House Plants POTTING
House Plants POTTING

The potting operations needed by the home gardener may be classified into three groups: the potting of seedlings or newly-rooted cuttings, the potting of plants lifted from the garden in the fall and the transfer of plants from one pot to another to provide more soil and more opportunity for root growth. You can find all information about Earth flora with plant Spot app for ios -

For potting seedlings, rooted cuttings, or slips the soil should contain but small portions of fertilizer which in considerable quantity would be likely to injure the tender roots. Two and one-half inch pots should be used for this purpose. First, a piece of broken pot is placed in the bottom, convex side up, to insure proper drainage. A little soil is sifted on top of that, the seedling placed in the middle of the pot and more soil filled around it and the roots.

The pot should not be filled to the brim, half an inch of space being left for retention of water. After the soil is firmed, the pots are watered thoroughly and placed in a shaded spot until the roots have become established. The old plant is removed from the pot by turning it bottom side up and tapping the rim on the table, thus loosening the soil mass without injury to the roots. The new pot is provided with drainage as before, filled partially with fresh soil, the plant inserted and the ground packed thoroughly around the sides. Some plants require a whole layer of drainage material in the bottom of the pot.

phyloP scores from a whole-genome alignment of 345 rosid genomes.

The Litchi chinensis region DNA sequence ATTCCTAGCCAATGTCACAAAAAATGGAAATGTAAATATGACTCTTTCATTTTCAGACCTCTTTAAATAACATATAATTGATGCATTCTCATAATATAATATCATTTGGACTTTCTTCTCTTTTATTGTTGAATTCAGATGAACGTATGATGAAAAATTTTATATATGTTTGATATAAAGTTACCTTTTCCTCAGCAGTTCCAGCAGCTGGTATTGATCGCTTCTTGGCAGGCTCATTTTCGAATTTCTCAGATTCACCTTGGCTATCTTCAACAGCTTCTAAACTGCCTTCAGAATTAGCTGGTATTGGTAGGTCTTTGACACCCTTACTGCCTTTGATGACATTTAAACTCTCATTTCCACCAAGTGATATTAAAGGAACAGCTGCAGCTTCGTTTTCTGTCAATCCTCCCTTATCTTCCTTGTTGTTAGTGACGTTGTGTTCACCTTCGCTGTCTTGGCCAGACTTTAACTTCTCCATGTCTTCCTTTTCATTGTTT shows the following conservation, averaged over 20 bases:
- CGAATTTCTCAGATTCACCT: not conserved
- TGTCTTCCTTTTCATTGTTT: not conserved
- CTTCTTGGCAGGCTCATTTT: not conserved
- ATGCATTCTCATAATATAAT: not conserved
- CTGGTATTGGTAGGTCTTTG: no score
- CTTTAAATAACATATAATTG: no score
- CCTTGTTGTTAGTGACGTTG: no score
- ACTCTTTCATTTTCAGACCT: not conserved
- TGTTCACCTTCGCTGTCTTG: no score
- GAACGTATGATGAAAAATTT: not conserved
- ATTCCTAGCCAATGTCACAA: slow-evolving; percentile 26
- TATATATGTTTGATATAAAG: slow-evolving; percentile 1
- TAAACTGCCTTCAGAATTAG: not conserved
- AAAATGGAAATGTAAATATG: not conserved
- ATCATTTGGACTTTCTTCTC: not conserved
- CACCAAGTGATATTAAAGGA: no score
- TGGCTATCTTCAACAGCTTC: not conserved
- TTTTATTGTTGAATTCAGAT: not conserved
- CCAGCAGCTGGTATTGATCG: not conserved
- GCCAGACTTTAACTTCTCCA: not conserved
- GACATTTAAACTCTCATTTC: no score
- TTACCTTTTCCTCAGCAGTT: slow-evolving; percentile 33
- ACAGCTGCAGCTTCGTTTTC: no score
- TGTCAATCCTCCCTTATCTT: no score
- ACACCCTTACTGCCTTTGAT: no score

Horticultural charcoal is an ideal medium for this application. Then, immediately give them needed sunlight. Misting with water can also be used to aid establishment of new or transplanted plants. Keeping a garden fountain in the area can help with the ambient moisture. The plants that are lifted from the garden should be placed in a pot large enough to accommodate the roots as well as the ball of earth retained in digging.

The subsequent procedure is similar to that used with the seedlings. In transferring from one pot to another, one size larger is commonly used. The need of repotting is indicated by the compact mass of soil and loosen the top, thus eliminating algal growth and providing better aeration. It is never advisable to pot a plant when the soil is dry. The ball of soil on a plant to be repotted should be soaked thoroughly to insure that inner roots get sufficient water to sustain the plant until its reestablishment. The new soil should be watered when the repotting operation is completed.

Howard Payne